In his debut novel, "Little Beasts" (Kaylie Jones/Akashic Books, $15.95 paper), Long Island native Matthew McGevna returns to an infamous crime that haunted his 1980s childhood. Reimagining the location and circumstances, McGevna creates a chilling story of poverty and violence based in his own hardscrabble hometown. He discussed the book in a recent phone interview.
In 1979, 13-year-old John Pius was found dead behind Dogwood Elementary School in Smithtown, rocks stuffed down his throat. Four teenagers were accused of the murder. Why has this story remained important to you?
I grew up on this story. I would leave the house to go to the deli and my mother would always say, "If you see teenagers, go the other way. That boy would've been 18 if he were alive today." The age would always change, but the idea was the same. She probably didn't mean to terrify me, but she did. If I saw teens I would turn around and take a trail home through the woods. The story had a really profound impact on how I literally walked down the street, and I wasn't the only one. A lot of parents in the community raised their kids on that story. It was my earliest impression of the danger of the world.
Although you don't expressly say it, you relocate the murder to your own hometown of Shirley and the Mastics. Why?
I wanted to write about poverty. In so doing, I thought about my own upbringing and childhood -- transplanting this crime was a way in. Poverty is not just about money or keeping the lights on. It is about the deprivation of self-worth, of opportunities. Being poor does violence to your self-worth, and I wanted to write a story about that intersection of violence and poverty.
David, the killer, is such a complex character. Did you base him on the real killer?
Not at all. He's actually based on me; I split myself in two in the novel. There's a bit of me in David, and a bit of me in the boy he kills. At that age it is very hard to see the way out of any situation because you are so emotionally volatile. I really took it to heart when my high school sweetheart dumped me, and I wanted to capture that sense of how crushing it can be when you are rejected by the person you feel is your muse and reason for being. I wanted readers to feel compassion for a teen boy who feels isolated and where every possible next move on this chessboard results in a checkmate. He perceives the outside world to be against him and it leads to tragic circumstances.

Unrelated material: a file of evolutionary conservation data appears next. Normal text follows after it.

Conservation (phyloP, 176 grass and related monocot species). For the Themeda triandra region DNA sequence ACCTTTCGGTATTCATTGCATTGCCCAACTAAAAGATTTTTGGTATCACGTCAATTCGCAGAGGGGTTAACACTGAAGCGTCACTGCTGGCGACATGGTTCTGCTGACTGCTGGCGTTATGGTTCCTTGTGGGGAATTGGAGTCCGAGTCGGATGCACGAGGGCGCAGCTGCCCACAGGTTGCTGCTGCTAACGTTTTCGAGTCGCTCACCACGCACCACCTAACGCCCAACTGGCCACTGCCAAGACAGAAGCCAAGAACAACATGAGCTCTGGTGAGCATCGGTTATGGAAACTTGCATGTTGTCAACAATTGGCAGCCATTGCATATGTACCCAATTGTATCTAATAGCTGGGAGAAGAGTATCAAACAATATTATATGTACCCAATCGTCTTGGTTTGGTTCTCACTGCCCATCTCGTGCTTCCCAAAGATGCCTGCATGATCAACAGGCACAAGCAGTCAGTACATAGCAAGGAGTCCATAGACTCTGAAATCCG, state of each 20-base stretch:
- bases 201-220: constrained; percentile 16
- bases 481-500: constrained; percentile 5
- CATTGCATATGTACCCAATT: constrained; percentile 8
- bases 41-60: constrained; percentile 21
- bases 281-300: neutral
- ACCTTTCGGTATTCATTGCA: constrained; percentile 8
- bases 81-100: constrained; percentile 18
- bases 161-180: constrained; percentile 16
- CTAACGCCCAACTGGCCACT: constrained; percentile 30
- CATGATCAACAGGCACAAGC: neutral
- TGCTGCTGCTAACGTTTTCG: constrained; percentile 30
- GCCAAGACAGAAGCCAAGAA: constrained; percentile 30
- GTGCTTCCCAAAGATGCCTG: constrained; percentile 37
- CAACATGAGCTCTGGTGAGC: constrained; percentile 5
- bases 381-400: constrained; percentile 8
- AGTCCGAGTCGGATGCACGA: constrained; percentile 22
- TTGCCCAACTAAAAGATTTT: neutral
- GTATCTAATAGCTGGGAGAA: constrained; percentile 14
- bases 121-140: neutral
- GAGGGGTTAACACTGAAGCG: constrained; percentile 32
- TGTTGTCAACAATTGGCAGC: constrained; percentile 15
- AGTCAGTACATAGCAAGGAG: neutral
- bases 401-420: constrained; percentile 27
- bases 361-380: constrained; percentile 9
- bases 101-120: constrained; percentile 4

Your novel really gets deep into the unsettlingly dark world of children. The characters in your book are in turns fiercely loyal and devastatingly brutal, and chillingly real.
Children live in an entire political and socio-economic world that is known only to them. Kids operate under a complete different constitution than adults. They don't have the ability to grasp consequences. That's why my mother understood that teenagers should be avoided -- they really can be frightening. But great, too, of course!
When you were a kid, did you want to be a writer?
In grade school I would often come home and write a story where I would make right in fiction what went wrong in the day. My high school creative writing teacher at William Floyd [High School], Mrs. Gaspari, was the first person -- outside of my family and friends -- who believed in me. She created an amazing space to allow teenagers to get whatever crazy stuff we had in our head out on the page without judgment. She let us express ourselves in the way we needed.
How did you start working on the novel?
I'd studied under the writer Kaylie Jones at Southampton College as an undergrad and pursued my MFA there in drama. A few years later, when I was 27, my father died of alcoholism and I wrote a 500-page novel, trying to make sense of things. Kaylie invited me to revise the novel in a writers workshop she ran out of her apartment on the Upper East Side, and I cut the book in half. During this time, she started her own imprint at Akashic and invited me to publish with her. She was my teacher, mentor and then editor.